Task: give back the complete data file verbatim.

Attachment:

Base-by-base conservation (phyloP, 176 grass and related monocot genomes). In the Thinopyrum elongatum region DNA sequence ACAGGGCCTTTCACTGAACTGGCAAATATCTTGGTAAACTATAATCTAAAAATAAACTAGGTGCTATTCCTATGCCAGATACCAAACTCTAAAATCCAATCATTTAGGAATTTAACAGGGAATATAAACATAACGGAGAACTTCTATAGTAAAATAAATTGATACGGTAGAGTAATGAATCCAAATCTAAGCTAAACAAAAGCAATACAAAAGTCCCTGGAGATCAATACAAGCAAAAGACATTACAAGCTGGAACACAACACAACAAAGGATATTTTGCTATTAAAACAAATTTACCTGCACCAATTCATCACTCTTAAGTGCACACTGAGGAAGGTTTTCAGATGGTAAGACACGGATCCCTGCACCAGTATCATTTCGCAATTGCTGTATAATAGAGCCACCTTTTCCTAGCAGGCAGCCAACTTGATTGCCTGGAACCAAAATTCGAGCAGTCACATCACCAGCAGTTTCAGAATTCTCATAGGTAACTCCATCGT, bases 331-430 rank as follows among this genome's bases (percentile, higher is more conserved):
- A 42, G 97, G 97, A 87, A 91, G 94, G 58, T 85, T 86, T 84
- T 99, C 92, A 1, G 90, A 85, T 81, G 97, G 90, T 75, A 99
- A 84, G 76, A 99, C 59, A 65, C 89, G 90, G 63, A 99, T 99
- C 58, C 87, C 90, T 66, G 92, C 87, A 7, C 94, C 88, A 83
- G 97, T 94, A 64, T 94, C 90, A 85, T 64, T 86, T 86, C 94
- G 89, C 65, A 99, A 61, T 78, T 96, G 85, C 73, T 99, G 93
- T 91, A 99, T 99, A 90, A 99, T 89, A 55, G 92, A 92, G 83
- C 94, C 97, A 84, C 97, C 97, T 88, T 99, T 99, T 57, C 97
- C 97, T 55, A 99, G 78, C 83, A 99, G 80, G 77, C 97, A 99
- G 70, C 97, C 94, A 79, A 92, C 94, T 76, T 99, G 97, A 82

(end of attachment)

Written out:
Base-by-base conservation (phyloP, 176 grass and related monocot genomes). In the Thinopyrum elongatum region DNA sequence ACAGGGCCTTTCACTGAACTGGCAAATATCTTGGTAAACTATAATCTAAAAATAAACTAGGTGCTATTCCTATGCCAGATACCAAACTCTAAAATCCAATCATTTAGGAATTTAACAGGGAATATAAACATAACGGAGAACTTCTATAGTAAAATAAATTGATACGGTAGAGTAATGAATCCAAATCTAAGCTAAACAAAAGCAATACAAAAGTCCCTGGAGATCAATACAAGCAAAAGACATTACAAGCTGGAACACAACACAACAAAGGATATTTTGCTATTAAAACAAATTTACCTGCACCAATTCATCACTCTTAAGTGCACACTGAGGAAGGTTTTCAGATGGTAAGACACGGATCCCTGCACCAGTATCATTTCGCAATTGCTGTATAATAGAGCCACCTTTTCCTAGCAGGCAGCCAACTTGATTGCCTGGAACCAAAATTCGAGCAGTCACATCACCAGCAGTTTCAGAATTCTCATAGGTAACTCCATCGT, bases 331-430 rank as follows among this genome's bases (percentile, higher is more conserved):
- A 42, G 97, G 97, A 87, A 91, G 94, G 58, T 85, T 86, T 84
- T 99, C 92, A 1, G 90, A 85, T 81, G 97, G 90, T 75, A 99
- A 84, G 76, A 99, C 59, A 65, C 89, G 90, G 63, A 99, T 99
- C 58, C 87, C 90, T 66, G 92, C 87, A 7, C 94, C 88, A 83
- G 97, T 94, A 64, T 94, C 90, A 85, T 64, T 86, T 86, C 94
- G 89, C 65, A 99, A 61, T 78, T 96, G 85, C 73, T 99, G 93
- T 91, A 99, T 99, A 90, A 99, T 89, A 55, G 92, A 92, G 83
- C 94, C 97, A 84, C 97, C 97, T 88, T 99, T 99, T 57, C 97
- C 97, T 55, A 99, G 78, C 83, A 99, G 80, G 77, C 97, A 99
- G 70, C 97, C 94, A 79, A 92, C 94, T 76, T 99, G 97, A 82